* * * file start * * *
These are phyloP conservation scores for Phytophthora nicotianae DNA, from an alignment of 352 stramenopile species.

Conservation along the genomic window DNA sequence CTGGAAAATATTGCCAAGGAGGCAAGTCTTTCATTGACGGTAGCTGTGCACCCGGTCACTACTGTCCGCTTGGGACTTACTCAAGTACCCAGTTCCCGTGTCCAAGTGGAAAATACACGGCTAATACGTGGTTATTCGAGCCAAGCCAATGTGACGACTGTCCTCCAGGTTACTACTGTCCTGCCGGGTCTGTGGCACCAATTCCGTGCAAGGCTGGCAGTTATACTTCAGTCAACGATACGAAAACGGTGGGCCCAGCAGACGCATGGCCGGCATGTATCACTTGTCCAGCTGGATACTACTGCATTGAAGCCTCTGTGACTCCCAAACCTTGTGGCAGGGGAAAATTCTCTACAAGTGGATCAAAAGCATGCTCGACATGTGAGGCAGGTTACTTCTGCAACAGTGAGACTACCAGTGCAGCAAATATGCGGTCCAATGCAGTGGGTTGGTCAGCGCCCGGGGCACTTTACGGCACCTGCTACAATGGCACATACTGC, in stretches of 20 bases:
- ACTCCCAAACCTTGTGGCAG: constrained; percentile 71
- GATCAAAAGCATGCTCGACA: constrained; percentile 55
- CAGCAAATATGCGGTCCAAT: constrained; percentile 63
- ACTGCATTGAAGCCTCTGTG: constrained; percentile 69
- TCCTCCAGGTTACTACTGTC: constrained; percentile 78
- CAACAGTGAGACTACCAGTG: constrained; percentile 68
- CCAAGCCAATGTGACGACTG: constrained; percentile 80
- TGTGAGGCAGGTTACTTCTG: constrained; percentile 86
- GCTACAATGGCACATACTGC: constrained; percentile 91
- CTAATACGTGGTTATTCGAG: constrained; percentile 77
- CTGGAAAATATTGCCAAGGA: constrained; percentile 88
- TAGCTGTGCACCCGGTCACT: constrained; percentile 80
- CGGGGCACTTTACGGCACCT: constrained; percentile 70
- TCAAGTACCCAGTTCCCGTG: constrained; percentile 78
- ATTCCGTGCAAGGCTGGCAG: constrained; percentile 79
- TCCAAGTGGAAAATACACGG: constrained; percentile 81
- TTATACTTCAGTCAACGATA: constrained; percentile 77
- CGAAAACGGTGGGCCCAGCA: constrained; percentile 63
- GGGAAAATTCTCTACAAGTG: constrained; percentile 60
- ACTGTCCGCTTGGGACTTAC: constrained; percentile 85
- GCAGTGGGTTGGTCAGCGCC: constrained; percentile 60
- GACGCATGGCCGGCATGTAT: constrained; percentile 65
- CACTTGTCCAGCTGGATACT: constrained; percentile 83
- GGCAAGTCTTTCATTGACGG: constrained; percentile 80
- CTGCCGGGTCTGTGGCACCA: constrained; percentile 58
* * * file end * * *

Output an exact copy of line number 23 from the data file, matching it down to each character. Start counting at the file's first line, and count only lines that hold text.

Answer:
- GCAGTGGGTTGGTCAGCGCC: constrained; percentile 60